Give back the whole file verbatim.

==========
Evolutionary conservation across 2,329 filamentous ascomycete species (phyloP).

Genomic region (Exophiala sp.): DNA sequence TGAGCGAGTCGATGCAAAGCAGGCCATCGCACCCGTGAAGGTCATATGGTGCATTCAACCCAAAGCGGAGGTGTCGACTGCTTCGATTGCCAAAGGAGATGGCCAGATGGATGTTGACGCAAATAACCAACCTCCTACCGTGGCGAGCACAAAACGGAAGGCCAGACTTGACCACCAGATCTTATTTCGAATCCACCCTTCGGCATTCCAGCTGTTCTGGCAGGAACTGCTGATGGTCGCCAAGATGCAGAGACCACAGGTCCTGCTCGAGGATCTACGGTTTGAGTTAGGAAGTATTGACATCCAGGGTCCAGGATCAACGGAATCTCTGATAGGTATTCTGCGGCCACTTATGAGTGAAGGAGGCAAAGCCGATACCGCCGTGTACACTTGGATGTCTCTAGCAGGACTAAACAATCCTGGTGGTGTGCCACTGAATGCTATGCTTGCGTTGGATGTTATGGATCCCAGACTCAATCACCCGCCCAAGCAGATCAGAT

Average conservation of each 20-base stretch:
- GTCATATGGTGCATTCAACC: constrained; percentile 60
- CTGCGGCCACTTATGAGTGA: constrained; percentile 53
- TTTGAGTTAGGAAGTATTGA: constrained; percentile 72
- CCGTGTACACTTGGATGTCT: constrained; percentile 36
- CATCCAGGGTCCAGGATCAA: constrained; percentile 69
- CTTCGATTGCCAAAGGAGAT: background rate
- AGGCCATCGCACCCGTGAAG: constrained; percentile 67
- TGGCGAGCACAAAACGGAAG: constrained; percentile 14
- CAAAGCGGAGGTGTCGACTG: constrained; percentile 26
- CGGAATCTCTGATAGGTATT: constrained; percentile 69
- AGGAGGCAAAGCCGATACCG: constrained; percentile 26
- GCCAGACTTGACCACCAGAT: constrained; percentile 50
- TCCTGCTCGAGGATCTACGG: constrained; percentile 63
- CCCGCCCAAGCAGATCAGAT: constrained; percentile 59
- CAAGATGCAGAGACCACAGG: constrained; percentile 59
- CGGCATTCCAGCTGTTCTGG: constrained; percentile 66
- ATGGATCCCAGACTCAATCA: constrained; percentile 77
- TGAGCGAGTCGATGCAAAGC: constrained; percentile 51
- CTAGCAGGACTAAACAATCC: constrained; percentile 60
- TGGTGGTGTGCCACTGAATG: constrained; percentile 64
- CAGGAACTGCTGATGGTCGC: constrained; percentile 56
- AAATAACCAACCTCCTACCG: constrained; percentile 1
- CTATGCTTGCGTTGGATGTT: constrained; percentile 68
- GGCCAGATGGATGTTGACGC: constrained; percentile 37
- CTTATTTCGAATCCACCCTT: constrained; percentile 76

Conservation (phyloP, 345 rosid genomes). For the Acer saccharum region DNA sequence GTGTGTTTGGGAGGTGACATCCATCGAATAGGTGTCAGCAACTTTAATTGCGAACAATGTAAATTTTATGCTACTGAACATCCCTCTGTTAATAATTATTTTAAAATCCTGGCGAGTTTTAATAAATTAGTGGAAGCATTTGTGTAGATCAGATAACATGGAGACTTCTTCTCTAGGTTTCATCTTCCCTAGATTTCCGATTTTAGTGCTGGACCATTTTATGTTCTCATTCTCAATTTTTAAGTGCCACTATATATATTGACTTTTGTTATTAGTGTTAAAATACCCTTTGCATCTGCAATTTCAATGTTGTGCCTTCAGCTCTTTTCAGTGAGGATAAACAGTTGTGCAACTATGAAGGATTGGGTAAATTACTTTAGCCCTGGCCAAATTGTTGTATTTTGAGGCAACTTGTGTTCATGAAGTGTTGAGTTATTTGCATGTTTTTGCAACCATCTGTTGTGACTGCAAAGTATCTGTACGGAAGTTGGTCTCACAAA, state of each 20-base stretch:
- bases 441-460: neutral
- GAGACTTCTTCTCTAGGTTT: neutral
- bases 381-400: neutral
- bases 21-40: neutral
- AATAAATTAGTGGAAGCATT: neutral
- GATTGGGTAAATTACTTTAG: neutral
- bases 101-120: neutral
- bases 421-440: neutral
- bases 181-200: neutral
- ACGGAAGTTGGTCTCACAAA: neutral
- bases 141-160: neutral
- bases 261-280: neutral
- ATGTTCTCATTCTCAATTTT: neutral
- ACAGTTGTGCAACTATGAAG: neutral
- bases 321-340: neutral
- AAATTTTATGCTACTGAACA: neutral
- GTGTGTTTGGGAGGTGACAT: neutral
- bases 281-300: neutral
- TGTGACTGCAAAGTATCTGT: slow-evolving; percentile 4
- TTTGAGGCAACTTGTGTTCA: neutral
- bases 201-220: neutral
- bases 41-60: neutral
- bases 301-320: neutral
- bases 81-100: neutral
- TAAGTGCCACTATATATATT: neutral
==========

Evolutionary conservation across 2,329 filamentous ascomycete species (phyloP).

Genomic region (Exophiala sp.): DNA sequence TGAGCGAGTCGATGCAAAGCAGGCCATCGCACCCGTGAAGGTCATATGGTGCATTCAACCCAAAGCGGAGGTGTCGACTGCTTCGATTGCCAAAGGAGATGGCCAGATGGATGTTGACGCAAATAACCAACCTCCTACCGTGGCGAGCACAAAACGGAAGGCCAGACTTGACCACCAGATCTTATTTCGAATCCACCCTTCGGCATTCCAGCTGTTCTGGCAGGAACTGCTGATGGTCGCCAAGATGCAGAGACCACAGGTCCTGCTCGAGGATCTACGGTTTGAGTTAGGAAGTATTGACATCCAGGGTCCAGGATCAACGGAATCTCTGATAGGTATTCTGCGGCCACTTATGAGTGAAGGAGGCAAAGCCGATACCGCCGTGTACACTTGGATGTCTCTAGCAGGACTAAACAATCCTGGTGGTGTGCCACTGAATGCTATGCTTGCGTTGGATGTTATGGATCCCAGACTCAATCACCCGCCCAAGCAGATCAGAT

Average conservation of each 20-base stretch:
- GTCATATGGTGCATTCAACC: constrained; percentile 60
- CTGCGGCCACTTATGAGTGA: constrained; percentile 53
- TTTGAGTTAGGAAGTATTGA: constrained; percentile 72
- CCGTGTACACTTGGATGTCT: constrained; percentile 36
- CATCCAGGGTCCAGGATCAA: constrained; percentile 69
- CTTCGATTGCCAAAGGAGAT: background rate
- AGGCCATCGCACCCGTGAAG: constrained; percentile 67
- TGGCGAGCACAAAACGGAAG: constrained; percentile 14
- CAAAGCGGAGGTGTCGACTG: constrained; percentile 26
- CGGAATCTCTGATAGGTATT: constrained; percentile 69
- AGGAGGCAAAGCCGATACCG: constrained; percentile 26
- GCCAGACTTGACCACCAGAT: constrained; percentile 50
- TCCTGCTCGAGGATCTACGG: constrained; percentile 63
- CCCGCCCAAGCAGATCAGAT: constrained; percentile 59
- CAAGATGCAGAGACCACAGG: constrained; percentile 59
- CGGCATTCCAGCTGTTCTGG: constrained; percentile 66
- ATGGATCCCAGACTCAATCA: constrained; percentile 77
- TGAGCGAGTCGATGCAAAGC: constrained; percentile 51
- CTAGCAGGACTAAACAATCC: constrained; percentile 60
- TGGTGGTGTGCCACTGAATG: constrained; percentile 64
- CAGGAACTGCTGATGGTCGC: constrained; percentile 56
- AAATAACCAACCTCCTACCG: constrained; percentile 1
- CTATGCTTGCGTTGGATGTT: constrained; percentile 68
- GGCCAGATGGATGTTGACGC: constrained; percentile 37
- CTTATTTCGAATCCACCCTT: constrained; percentile 76

Conservation (phyloP, 345 rosid genomes). For the Acer saccharum region DNA sequence GTGTGTTTGGGAGGTGACATCCATCGAATAGGTGTCAGCAACTTTAATTGCGAACAATGTAAATTTTATGCTACTGAACATCCCTCTGTTAATAATTATTTTAAAATCCTGGCGAGTTTTAATAAATTAGTGGAAGCATTTGTGTAGATCAGATAACATGGAGACTTCTTCTCTAGGTTTCATCTTCCCTAGATTTCCGATTTTAGTGCTGGACCATTTTATGTTCTCATTCTCAATTTTTAAGTGCCACTATATATATTGACTTTTGTTATTAGTGTTAAAATACCCTTTGCATCTGCAATTTCAATGTTGTGCCTTCAGCTCTTTTCAGTGAGGATAAACAGTTGTGCAACTATGAAGGATTGGGTAAATTACTTTAGCCCTGGCCAAATTGTTGTATTTTGAGGCAACTTGTGTTCATGAAGTGTTGAGTTATTTGCATGTTTTTGCAACCATCTGTTGTGACTGCAAAGTATCTGTACGGAAGTTGGTCTCACAAA, state of each 20-base stretch:
- bases 441-460: neutral
- GAGACTTCTTCTCTAGGTTT: neutral
- bases 381-400: neutral
- bases 21-40: neutral
- AATAAATTAGTGGAAGCATT: neutral
- GATTGGGTAAATTACTTTAG: neutral
- bases 101-120: neutral
- bases 421-440: neutral
- bases 181-200: neutral
- ACGGAAGTTGGTCTCACAAA: neutral
- bases 141-160: neutral
- bases 261-280: neutral
- ATGTTCTCATTCTCAATTTT: neutral
- ACAGTTGTGCAACTATGAAG: neutral
- bases 321-340: neutral
- AAATTTTATGCTACTGAACA: neutral
- GTGTGTTTGGGAGGTGACAT: neutral
- bases 281-300: neutral
- TGTGACTGCAAAGTATCTGT: slow-evolving; percentile 4
- TTTGAGGCAACTTGTGTTCA: neutral
- bases 201-220: neutral
- bases 41-60: neutral
- bases 301-320: neutral
- bases 81-100: neutral
- TAAGTGCCACTATATATATT: neutral